In whole GLS-DBN, multiple basic GLS-RBMs can be stacked upon each other to form a deep hierarchy. The output of each GLS-RBM serves as the input of the next basic GLS-RBM at successive levels. In the last layer of GLS-DBN, a back propagation (BP) network is set, receiving the output feature vector of GLS-RBM as learned features, and adopting a gradient descent algorithm to fine-tune the weight of the whole network, thereby coordinating and optimizing the parameters of the whole DBN. The feature vector mapping of GLS-DBN is optimized and the size of the input space is simplified.

Materials and Methods

Materials

Two different cohorts of PD and NC subjects was included in this study. The first cohort came from Huashan Hospital, Fudan University, Shanghai, China. Subjects were recruited from Chinese populations and totaled 300 participants: 200 NC and 100 PD patients. Before the study, follow-up data for at least 1 year from all participants was collected. Then clinicians who were unaware of the imaging results were followed up to further confirm the clinical diagnosis. Healthy controls in this study were accepted by senior movement disorders expert neurological examination, to rule out a history of psychiatric or neurologic disorders. All participants had no drug use or exposed to antipsychotic drugs.

The subjects in the Huashan cohort were randomly divided into training & validation and test (Test 1) datasets. The Test 1 dataset consisted of 50 subjects, including 25 PD patients and 25 NC subjects. Due to the variability of sampling when grouping data sets, the random cross validation method is used in the training & validation dataset, which included 75 PD patients and 175 NC subjects randomly partitioned into deep learning model training (80%) and validation (20%), with 50 iterations. The purpose of multiple cross-validation was to find the optimal parameter combination. Finally, the Test 1 dataset was used to verify the performance of the trained model.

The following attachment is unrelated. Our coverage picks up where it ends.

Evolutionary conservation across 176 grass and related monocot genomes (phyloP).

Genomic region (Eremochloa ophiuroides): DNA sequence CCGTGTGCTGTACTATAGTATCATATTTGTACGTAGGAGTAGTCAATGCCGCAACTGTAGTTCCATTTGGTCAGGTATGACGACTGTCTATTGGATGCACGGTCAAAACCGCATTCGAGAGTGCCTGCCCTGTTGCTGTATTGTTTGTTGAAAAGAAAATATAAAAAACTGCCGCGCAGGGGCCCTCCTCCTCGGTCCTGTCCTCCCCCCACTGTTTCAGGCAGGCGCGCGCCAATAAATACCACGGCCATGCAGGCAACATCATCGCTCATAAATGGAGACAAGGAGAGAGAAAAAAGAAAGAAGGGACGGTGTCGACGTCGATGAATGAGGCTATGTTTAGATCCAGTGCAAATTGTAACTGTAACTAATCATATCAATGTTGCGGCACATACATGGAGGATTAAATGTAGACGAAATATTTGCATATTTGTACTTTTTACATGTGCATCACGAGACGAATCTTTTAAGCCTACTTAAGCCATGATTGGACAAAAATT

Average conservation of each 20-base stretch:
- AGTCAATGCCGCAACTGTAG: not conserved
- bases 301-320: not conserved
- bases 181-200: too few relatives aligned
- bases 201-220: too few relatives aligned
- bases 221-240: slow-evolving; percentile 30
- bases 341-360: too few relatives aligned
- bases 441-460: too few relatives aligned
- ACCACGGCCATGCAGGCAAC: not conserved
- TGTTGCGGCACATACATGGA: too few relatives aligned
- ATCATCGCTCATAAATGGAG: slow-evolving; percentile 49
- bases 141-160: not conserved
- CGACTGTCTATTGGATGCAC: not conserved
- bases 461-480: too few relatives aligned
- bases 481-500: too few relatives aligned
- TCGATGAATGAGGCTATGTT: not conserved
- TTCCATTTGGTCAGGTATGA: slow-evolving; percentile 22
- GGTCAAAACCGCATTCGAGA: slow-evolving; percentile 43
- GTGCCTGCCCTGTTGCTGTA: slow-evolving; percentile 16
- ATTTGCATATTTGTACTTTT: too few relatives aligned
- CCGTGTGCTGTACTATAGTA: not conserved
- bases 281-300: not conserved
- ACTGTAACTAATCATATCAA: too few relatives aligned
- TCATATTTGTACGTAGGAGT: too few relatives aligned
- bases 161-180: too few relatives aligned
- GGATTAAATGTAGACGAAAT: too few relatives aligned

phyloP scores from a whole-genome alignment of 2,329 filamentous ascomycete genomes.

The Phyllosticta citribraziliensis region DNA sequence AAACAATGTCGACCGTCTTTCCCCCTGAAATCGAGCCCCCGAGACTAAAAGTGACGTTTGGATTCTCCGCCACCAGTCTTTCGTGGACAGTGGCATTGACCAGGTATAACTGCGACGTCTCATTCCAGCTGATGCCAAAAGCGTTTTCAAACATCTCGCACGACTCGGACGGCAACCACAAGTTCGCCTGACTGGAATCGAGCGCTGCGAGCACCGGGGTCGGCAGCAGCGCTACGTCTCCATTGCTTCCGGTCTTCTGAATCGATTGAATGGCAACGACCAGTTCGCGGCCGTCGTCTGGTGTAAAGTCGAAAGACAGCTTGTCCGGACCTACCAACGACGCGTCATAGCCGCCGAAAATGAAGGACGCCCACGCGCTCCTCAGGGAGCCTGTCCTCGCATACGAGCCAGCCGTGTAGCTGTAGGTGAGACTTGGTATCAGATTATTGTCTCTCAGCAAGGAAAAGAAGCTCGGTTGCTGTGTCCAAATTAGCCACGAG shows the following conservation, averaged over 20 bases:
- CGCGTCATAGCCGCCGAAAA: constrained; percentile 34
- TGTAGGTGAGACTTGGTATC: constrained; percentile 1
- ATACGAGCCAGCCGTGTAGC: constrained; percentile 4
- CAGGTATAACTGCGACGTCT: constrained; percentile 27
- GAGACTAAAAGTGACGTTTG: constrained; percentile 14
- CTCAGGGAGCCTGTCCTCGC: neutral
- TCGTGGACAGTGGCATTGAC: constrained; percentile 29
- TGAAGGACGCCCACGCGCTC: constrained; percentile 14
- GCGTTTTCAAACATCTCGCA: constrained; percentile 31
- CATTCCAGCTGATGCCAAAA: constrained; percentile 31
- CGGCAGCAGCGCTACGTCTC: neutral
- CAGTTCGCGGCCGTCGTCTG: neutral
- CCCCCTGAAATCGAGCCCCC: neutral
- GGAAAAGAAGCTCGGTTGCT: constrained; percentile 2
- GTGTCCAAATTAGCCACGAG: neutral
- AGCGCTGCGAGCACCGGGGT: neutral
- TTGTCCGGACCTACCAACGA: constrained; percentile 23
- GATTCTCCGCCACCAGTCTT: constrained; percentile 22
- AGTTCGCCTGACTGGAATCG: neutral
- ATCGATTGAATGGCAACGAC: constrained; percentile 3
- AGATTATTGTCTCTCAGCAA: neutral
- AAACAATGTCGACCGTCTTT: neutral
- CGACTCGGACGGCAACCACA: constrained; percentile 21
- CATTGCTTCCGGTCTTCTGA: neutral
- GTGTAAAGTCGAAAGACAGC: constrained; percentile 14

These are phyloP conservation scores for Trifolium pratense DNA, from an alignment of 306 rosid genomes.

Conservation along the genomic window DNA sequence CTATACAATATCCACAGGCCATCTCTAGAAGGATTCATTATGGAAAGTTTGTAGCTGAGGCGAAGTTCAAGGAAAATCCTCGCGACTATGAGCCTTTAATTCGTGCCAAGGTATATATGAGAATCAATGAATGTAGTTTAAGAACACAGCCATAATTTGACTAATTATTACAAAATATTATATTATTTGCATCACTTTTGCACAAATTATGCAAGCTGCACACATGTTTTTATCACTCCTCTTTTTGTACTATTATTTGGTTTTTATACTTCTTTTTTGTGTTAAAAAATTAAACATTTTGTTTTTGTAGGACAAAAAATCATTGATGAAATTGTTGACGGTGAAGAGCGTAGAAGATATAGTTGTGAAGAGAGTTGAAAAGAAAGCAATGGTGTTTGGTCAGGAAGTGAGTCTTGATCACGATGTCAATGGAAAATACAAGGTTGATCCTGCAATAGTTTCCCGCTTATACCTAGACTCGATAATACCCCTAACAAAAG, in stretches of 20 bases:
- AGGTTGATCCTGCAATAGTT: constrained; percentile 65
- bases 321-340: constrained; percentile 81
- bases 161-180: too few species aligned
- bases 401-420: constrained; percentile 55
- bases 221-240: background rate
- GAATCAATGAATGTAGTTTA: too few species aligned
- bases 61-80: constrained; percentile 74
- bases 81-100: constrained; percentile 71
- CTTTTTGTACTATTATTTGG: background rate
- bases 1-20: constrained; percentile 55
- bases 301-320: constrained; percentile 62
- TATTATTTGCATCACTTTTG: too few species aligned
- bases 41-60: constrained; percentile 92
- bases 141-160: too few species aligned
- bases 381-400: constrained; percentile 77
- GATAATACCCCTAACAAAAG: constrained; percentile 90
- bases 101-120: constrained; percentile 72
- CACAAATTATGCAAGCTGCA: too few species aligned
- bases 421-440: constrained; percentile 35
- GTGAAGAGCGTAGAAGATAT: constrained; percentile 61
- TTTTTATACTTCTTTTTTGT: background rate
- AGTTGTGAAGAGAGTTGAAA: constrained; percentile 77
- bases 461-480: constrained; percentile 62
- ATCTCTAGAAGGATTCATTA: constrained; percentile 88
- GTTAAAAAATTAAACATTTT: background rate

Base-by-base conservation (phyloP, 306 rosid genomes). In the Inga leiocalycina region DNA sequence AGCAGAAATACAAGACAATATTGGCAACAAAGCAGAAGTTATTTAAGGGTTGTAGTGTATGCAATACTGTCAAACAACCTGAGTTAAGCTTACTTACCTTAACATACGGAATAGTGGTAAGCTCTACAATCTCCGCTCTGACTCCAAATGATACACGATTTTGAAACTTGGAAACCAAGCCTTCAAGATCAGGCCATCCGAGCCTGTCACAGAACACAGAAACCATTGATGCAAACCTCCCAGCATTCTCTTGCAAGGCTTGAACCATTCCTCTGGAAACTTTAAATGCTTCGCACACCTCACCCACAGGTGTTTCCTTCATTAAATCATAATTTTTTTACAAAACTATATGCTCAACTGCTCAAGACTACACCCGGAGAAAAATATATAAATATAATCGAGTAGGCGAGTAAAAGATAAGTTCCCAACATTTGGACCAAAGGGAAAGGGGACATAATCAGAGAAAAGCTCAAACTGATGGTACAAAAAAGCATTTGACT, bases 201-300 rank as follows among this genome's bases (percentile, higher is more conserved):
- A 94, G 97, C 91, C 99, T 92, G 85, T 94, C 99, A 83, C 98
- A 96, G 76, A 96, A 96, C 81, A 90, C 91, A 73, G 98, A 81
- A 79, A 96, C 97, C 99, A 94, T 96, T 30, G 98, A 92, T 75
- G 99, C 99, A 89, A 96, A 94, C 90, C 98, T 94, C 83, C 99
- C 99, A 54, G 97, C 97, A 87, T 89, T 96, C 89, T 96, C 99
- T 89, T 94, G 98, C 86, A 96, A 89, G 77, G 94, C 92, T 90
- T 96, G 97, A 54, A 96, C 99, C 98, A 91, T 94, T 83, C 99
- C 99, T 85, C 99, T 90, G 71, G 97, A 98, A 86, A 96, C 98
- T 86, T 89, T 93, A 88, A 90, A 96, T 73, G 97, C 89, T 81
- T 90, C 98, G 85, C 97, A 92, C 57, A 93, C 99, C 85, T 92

The second cohort was from 904 Hospital in Wuxi, China, and included 25 NC and 25 PD patients, enrolled between 2011 and 2015. Also, before the study, necessary screening and clinical examinations from the two senior investigators of movement disorders were used to select eligible subjects. All subjects in the Wuxi cohort were used as a test dataset (Test 2) to verify the reliability and robustness of the deep learning model.